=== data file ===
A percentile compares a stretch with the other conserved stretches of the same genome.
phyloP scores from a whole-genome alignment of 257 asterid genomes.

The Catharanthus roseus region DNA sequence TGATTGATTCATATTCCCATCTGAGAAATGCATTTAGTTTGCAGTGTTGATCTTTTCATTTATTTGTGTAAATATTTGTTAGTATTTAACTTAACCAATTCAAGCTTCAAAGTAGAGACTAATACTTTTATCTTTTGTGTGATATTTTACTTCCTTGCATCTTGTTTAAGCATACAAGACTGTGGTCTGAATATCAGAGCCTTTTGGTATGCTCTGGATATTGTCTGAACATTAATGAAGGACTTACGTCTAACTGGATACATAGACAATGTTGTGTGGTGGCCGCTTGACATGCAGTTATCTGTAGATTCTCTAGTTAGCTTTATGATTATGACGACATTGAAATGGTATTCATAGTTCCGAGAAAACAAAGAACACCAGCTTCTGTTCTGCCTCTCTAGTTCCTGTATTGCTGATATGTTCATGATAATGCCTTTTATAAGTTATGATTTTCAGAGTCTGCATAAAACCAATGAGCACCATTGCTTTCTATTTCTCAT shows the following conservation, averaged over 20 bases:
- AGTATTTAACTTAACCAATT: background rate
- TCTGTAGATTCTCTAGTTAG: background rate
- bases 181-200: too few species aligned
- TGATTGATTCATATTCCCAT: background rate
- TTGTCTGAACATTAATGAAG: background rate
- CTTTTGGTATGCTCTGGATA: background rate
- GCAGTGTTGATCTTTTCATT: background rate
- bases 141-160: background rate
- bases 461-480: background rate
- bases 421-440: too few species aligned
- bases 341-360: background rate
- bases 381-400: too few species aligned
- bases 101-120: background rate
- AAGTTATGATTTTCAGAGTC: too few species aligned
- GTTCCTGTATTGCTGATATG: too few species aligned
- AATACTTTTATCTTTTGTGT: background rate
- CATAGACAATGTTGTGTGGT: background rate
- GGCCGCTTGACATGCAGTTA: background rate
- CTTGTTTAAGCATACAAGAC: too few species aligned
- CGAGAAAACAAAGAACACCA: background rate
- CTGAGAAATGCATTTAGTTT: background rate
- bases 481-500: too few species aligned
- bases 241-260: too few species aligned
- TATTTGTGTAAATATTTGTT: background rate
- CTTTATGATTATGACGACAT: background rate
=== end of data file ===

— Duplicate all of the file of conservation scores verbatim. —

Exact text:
A percentile compares a stretch with the other conserved stretches of the same genome.
phyloP scores from a whole-genome alignment of 257 asterid genomes.

The Catharanthus roseus region DNA sequence TGATTGATTCATATTCCCATCTGAGAAATGCATTTAGTTTGCAGTGTTGATCTTTTCATTTATTTGTGTAAATATTTGTTAGTATTTAACTTAACCAATTCAAGCTTCAAAGTAGAGACTAATACTTTTATCTTTTGTGTGATATTTTACTTCCTTGCATCTTGTTTAAGCATACAAGACTGTGGTCTGAATATCAGAGCCTTTTGGTATGCTCTGGATATTGTCTGAACATTAATGAAGGACTTACGTCTAACTGGATACATAGACAATGTTGTGTGGTGGCCGCTTGACATGCAGTTATCTGTAGATTCTCTAGTTAGCTTTATGATTATGACGACATTGAAATGGTATTCATAGTTCCGAGAAAACAAAGAACACCAGCTTCTGTTCTGCCTCTCTAGTTCCTGTATTGCTGATATGTTCATGATAATGCCTTTTATAAGTTATGATTTTCAGAGTCTGCATAAAACCAATGAGCACCATTGCTTTCTATTTCTCAT shows the following conservation, averaged over 20 bases:
- AGTATTTAACTTAACCAATT: background rate
- TCTGTAGATTCTCTAGTTAG: background rate
- bases 181-200: too few species aligned
- TGATTGATTCATATTCCCAT: background rate
- TTGTCTGAACATTAATGAAG: background rate
- CTTTTGGTATGCTCTGGATA: background rate
- GCAGTGTTGATCTTTTCATT: background rate
- bases 141-160: background rate
- bases 461-480: background rate
- bases 421-440: too few species aligned
- bases 341-360: background rate
- bases 381-400: too few species aligned
- bases 101-120: background rate
- AAGTTATGATTTTCAGAGTC: too few species aligned
- GTTCCTGTATTGCTGATATG: too few species aligned
- AATACTTTTATCTTTTGTGT: background rate
- CATAGACAATGTTGTGTGGT: background rate
- GGCCGCTTGACATGCAGTTA: background rate
- CTTGTTTAAGCATACAAGAC: too few species aligned
- CGAGAAAACAAAGAACACCA: background rate
- CTGAGAAATGCATTTAGTTT: background rate
- bases 481-500: too few species aligned
- bases 241-260: too few species aligned
- TATTTGTGTAAATATTTGTT: background rate
- CTTTATGATTATGACGACAT: background rate